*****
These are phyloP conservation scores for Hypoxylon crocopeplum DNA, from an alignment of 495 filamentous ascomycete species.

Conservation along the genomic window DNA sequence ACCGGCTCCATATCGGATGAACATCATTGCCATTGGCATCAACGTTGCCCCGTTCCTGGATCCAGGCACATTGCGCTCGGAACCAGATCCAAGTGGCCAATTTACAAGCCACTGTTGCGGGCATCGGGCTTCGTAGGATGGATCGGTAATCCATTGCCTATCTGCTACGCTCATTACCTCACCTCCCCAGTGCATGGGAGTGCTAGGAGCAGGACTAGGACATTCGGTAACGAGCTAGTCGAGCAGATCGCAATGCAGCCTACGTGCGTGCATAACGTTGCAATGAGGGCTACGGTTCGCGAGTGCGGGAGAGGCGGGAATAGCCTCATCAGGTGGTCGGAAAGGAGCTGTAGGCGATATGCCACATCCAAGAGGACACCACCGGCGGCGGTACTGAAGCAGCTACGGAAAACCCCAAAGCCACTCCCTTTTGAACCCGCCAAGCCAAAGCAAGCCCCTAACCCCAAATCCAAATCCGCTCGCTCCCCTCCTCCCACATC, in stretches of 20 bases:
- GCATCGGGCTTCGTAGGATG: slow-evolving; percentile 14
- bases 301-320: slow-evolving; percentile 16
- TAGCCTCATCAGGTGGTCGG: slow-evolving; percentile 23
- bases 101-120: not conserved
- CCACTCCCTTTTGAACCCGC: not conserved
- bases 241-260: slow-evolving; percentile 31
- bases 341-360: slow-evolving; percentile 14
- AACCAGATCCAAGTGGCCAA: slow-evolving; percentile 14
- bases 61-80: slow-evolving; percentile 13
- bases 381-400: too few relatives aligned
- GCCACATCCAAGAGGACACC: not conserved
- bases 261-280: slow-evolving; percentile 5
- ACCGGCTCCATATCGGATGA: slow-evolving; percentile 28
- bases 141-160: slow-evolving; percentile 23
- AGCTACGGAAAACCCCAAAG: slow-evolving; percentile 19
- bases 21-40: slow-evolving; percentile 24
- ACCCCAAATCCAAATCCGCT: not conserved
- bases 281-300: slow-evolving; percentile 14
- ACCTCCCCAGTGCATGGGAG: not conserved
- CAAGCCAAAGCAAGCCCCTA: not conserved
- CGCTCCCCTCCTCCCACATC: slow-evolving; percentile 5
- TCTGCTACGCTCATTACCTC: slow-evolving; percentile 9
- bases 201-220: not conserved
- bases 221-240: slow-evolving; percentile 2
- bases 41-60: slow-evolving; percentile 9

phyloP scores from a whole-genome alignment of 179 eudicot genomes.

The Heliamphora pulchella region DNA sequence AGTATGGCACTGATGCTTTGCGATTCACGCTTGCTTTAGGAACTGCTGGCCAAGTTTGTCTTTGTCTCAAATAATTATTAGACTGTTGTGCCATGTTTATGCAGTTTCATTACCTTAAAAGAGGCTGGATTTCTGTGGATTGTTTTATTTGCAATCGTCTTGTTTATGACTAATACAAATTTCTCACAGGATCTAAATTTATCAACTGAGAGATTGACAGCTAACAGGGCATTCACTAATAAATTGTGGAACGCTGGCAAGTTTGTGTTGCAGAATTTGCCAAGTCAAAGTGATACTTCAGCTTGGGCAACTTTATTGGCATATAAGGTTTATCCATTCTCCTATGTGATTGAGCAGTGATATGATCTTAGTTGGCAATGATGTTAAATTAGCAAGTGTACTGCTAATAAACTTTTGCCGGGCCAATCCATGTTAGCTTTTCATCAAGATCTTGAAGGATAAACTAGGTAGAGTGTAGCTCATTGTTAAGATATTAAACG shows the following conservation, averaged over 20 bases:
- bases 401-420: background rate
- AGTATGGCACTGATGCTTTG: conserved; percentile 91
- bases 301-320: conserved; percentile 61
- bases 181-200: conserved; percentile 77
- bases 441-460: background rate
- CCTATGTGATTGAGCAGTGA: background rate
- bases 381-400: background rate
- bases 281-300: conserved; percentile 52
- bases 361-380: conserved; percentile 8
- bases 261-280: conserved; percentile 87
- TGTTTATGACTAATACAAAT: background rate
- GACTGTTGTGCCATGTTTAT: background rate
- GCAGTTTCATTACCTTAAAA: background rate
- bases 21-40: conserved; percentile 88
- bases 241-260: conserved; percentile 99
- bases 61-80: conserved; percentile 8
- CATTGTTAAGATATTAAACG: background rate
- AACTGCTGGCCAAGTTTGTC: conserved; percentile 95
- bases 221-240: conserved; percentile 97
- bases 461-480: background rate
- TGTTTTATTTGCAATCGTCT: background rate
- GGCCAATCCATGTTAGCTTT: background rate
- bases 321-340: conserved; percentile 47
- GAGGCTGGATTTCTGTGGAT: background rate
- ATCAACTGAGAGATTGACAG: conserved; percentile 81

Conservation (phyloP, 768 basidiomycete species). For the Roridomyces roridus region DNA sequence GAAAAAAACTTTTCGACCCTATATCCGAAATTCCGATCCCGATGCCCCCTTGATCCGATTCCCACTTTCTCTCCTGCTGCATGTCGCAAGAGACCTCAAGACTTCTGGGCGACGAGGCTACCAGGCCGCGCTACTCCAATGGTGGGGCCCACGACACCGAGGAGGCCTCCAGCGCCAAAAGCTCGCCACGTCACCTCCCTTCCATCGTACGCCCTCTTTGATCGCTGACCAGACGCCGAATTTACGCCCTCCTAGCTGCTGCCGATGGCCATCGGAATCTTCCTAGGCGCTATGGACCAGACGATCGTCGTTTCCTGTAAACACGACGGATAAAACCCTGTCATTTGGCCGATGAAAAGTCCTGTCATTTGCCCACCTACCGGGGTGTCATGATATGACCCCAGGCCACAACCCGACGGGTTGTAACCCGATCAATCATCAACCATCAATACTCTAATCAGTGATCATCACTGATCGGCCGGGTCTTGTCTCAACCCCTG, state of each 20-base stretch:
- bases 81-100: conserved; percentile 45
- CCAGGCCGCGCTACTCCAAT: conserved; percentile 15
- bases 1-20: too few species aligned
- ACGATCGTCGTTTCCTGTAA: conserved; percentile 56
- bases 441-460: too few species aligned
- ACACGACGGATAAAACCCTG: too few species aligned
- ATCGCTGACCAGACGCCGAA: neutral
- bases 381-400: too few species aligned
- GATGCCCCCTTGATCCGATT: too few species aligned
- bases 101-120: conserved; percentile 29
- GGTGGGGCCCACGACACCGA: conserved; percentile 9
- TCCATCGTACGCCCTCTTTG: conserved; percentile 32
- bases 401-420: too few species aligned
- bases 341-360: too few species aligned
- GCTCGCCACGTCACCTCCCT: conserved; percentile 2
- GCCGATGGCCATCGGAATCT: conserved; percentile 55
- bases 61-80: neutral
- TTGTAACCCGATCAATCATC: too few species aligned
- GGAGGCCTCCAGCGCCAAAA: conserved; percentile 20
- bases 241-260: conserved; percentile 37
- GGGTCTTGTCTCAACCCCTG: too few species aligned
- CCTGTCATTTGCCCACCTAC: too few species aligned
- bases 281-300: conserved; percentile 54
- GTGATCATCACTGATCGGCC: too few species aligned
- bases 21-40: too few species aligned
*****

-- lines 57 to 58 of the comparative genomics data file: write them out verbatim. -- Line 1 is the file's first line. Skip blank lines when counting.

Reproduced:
- CCAGGCCGCGCTACTCCAAT: conserved; percentile 15
- bases 1-20: too few species aligned